improvement on track processing is required. During the conference, we will discuss how to coat the substrate with ultra thin film and how to control resist dissolution to improve CD uniformity and LWR. Additionally, we will show the latest lithographic results obtained with the novel application for EUV coat-develop track system.
A baseline coat-develop track process has been established for inorganic EUV resists. Inorganic EUV resists have
already been highlighted for their higher resolution and lower Line-Width-Roughness (LWR) for lithography features as
well as strong etch resistance , , , . This inorganic resist system is not only interesting due to lithography
process capability but also do to its influences on coat-develop track processing. It is understood that this inorganic resist
system is dissolved in an aqueous solution and therefore has the different characteristics compared to typical polymer
photoresist in organic solvent.
Spin coating this aqueous resist solution leads to several challenges beyond the traditional aqueous Top Anti-Reflective
Coat (TARC) materials used decades ago. Resist spin coating systems have continuously improved over the years based
on polymer photoresists, therefore it becomes necessary to confirm if the latest coat module design and processes are
equally applicable to aqueous resists targeted for EUV lithography. Another characteristic of this inorganic system it is
not a chemical amplified resist. Post-Applied Bake (PAB), Post-Exposure Bake (PEB) and develop processes are
compared with current polymer photoresist process. In this study, a coat-develop track process baseline is established for
metrics such as film thickness uniformity, critical dimension (CD) uniformity and process defectivity. Based on this
baseline data areas for improvement in coat-develop track process are identified to enable inorganic resist transition to
volume production with EUV or E-Beam lithography.
The reduction of line width roughness (LWR) remains a difficult issue for very fine patterns obtained with extreme
ultraviolet (EUV) lithography. Thus, the investigation of LWR-reduction from the viewpoint of resist processing has
become necessary. Alternative bake processes, such as the flash-lamp (FL) has been proven feasible as for application
in EUV resists. This work focuses on initial investigations for its use in post-development bake (post bake or PB). A
polyhydroxystyrene-acryl hybrid EUV model resist was utilized and comparisons with 'no bake' and conventional
hot-plate PB conditions were made. As a result, relatively improved LWR was obtained with FL PB with minimal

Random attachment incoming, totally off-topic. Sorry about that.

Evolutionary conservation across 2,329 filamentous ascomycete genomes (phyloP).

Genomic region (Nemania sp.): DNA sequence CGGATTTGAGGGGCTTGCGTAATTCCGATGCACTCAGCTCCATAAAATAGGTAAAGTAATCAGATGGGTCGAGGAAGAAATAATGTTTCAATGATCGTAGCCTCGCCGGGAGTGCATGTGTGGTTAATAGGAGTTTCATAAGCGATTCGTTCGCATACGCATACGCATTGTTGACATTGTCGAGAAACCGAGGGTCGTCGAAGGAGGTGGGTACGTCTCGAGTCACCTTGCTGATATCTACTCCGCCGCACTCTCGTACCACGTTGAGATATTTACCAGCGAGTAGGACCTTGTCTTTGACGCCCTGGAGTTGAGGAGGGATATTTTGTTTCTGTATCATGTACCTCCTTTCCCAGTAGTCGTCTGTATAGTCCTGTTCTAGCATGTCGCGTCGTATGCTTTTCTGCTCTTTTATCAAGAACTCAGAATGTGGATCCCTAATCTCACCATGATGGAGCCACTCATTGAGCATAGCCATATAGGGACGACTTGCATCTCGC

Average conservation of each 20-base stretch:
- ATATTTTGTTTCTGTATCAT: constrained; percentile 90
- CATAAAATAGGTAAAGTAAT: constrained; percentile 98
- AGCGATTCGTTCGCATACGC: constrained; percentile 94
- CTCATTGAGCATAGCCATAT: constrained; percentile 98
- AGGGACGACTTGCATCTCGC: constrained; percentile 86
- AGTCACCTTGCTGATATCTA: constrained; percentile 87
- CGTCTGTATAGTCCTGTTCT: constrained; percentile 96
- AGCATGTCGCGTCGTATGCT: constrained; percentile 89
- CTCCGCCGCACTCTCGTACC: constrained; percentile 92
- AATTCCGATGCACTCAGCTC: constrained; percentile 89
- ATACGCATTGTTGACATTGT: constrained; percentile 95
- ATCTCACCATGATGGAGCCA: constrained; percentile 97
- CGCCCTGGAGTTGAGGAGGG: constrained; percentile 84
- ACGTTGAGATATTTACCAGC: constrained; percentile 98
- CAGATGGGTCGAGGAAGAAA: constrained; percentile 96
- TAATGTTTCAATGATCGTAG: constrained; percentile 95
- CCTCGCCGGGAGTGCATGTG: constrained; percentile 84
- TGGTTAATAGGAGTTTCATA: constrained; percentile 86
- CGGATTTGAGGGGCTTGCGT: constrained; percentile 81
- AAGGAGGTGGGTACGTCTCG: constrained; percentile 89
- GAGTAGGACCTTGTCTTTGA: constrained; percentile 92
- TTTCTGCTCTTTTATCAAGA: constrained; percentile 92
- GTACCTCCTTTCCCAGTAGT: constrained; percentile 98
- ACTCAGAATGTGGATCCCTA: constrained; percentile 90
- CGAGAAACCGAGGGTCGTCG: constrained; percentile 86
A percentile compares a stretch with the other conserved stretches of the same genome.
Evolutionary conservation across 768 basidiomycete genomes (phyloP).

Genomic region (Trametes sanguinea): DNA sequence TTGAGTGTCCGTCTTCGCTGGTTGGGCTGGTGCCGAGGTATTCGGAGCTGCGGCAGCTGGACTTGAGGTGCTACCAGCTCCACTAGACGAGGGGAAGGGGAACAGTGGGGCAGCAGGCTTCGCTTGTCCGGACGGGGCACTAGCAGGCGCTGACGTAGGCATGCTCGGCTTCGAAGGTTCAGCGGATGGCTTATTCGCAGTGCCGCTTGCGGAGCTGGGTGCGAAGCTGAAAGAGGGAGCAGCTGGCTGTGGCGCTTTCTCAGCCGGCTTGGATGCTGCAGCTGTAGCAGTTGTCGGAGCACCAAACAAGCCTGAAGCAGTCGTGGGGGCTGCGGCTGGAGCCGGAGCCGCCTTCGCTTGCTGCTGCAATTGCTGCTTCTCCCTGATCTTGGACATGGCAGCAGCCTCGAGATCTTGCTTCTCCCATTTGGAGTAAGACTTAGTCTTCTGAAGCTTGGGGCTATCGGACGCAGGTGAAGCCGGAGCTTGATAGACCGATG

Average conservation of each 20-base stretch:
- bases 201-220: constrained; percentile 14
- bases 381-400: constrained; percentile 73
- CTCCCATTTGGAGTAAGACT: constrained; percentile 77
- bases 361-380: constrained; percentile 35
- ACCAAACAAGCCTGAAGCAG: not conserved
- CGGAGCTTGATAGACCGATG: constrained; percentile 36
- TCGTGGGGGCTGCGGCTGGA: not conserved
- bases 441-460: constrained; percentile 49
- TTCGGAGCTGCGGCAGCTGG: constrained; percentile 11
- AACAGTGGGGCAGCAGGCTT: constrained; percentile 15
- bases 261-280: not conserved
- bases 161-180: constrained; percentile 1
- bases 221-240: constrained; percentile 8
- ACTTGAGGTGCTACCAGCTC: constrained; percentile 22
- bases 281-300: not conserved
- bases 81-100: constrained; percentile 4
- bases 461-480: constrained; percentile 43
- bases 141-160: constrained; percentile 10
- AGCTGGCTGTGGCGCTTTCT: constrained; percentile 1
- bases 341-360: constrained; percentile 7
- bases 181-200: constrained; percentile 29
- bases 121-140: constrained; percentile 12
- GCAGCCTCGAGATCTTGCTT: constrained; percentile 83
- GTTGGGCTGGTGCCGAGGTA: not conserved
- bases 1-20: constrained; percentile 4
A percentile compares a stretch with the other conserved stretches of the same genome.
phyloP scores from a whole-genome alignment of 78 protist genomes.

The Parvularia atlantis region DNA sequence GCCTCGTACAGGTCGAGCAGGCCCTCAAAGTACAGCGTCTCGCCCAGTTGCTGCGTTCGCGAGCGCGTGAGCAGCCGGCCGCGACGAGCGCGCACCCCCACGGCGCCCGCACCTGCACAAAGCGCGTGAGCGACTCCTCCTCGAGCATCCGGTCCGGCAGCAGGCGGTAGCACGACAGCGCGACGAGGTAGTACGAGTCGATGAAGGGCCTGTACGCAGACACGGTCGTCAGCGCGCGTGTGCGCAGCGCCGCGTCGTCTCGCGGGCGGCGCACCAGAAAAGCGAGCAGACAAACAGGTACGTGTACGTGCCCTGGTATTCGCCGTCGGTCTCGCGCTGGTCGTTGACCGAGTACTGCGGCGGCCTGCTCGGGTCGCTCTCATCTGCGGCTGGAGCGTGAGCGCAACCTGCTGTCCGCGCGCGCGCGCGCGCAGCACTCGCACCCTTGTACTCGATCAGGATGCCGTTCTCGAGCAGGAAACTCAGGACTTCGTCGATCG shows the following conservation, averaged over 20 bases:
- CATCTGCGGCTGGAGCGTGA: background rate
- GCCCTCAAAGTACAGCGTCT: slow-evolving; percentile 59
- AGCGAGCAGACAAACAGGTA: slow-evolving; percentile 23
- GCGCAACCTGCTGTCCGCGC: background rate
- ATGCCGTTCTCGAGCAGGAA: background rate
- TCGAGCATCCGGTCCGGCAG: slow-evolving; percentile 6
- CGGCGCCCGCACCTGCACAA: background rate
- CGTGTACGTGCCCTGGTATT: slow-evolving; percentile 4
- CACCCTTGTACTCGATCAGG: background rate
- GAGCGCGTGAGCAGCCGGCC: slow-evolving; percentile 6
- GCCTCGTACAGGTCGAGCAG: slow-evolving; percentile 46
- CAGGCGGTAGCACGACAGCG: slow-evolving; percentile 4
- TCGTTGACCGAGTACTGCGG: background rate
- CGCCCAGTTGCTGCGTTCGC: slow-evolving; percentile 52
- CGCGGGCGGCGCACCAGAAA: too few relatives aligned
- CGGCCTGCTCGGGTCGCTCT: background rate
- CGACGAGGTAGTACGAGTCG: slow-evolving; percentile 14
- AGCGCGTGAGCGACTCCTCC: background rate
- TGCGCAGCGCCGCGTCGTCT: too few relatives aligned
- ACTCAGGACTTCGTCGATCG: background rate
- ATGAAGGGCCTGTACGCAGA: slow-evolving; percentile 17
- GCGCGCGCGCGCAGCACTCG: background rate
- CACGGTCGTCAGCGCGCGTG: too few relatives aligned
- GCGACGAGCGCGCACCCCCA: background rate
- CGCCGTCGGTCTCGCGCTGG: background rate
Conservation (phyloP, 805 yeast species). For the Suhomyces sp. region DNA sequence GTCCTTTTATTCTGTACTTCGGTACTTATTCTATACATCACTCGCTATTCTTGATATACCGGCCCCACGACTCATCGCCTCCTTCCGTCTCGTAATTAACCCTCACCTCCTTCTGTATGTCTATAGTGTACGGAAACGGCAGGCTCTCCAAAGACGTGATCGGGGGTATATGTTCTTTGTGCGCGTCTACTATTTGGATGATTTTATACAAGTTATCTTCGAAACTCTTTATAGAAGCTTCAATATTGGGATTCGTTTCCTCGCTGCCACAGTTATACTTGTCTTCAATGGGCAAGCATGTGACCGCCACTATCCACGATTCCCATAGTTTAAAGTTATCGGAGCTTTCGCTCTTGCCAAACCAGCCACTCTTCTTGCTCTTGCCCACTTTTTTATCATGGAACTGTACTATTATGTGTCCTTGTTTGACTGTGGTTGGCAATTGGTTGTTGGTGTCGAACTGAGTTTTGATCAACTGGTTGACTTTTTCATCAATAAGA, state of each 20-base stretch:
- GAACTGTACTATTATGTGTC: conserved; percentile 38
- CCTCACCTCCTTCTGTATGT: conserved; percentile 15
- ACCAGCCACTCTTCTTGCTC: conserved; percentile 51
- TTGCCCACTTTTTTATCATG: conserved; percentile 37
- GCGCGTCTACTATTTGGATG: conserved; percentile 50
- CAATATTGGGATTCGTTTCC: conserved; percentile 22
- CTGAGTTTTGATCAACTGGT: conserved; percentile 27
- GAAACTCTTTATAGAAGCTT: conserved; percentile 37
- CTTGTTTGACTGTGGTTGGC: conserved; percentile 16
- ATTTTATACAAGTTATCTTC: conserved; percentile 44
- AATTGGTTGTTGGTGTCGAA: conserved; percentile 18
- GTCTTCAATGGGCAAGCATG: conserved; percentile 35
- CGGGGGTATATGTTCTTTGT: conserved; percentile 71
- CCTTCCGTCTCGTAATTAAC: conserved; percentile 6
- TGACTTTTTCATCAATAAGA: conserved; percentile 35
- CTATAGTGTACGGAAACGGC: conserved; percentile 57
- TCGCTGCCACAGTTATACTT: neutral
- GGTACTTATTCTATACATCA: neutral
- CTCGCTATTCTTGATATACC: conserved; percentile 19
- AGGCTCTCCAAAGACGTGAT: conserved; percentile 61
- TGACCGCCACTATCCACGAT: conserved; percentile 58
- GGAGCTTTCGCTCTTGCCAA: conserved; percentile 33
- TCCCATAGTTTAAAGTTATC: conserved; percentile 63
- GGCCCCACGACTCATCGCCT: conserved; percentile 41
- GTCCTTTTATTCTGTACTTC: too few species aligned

effect on lithographic performance. Moreover, in the course of these experiments, two types of resist reflow
mechanisms assumed to be the primary basis for the LWR improvement achieved, are discussed.
This paper summarizes the development of EUV molecular resists based on fullerene derivatives: the lithographic
evaluation results of EUV resists using a small-field exposure tool (SFET). Moreover this is the first report on the
application of fullerene-based molecular resists to half-pitch (hp) 3x-nm test device fabrication using a full-field
step-and-scan exposure tool (EUV1).
Non-conventional chemically amplified (CA) negative resist for EUV lithography was studied. We have
designed negative-tone EUV resist based on thiol-yne stepwise radical reactions. OH groups of
poly(4-hydroxystyrene) (PHS) were modified with functional units bearing C-C triple bond structure. Resist was
formulated as a mixture of modified-PHS, multifunctional thiol compound, and photoradical generator. The
present resist was developable with standard 2.38 wt% TMAH aq. solution. Photo-sensitivity of the resist was
obtained on irradiation at 254 nm and 13.5 nm. The resist was highly sensitive to EUV exposure. The sensitivity
and the contrast were affected by the structure of modified-PHS and process conditions.
This study reports on post-develop defect for EUV resist process. Presently, research and development of EUV resists
are continuously being carried out in terms of resolution, sensitivity, LWR. However, in the preparation of EUV
lithography for mass-production, research on the reduction of pattern defects, especially post-develop defect is also
necessary. As observed during the early stages of resist development for the various lithographic technologies, a large
number of pattern defects are commonly coming from the resist dissolution process.
As previously reported, utilizing an EUV exposure tool, we have classified several EUV specific defects on exposed and
un-exposed area. And also we have reported approaches of defect reduction.
In this work, using some types developer solution (TBAH, TBAH+, etc) comparing with current developer solution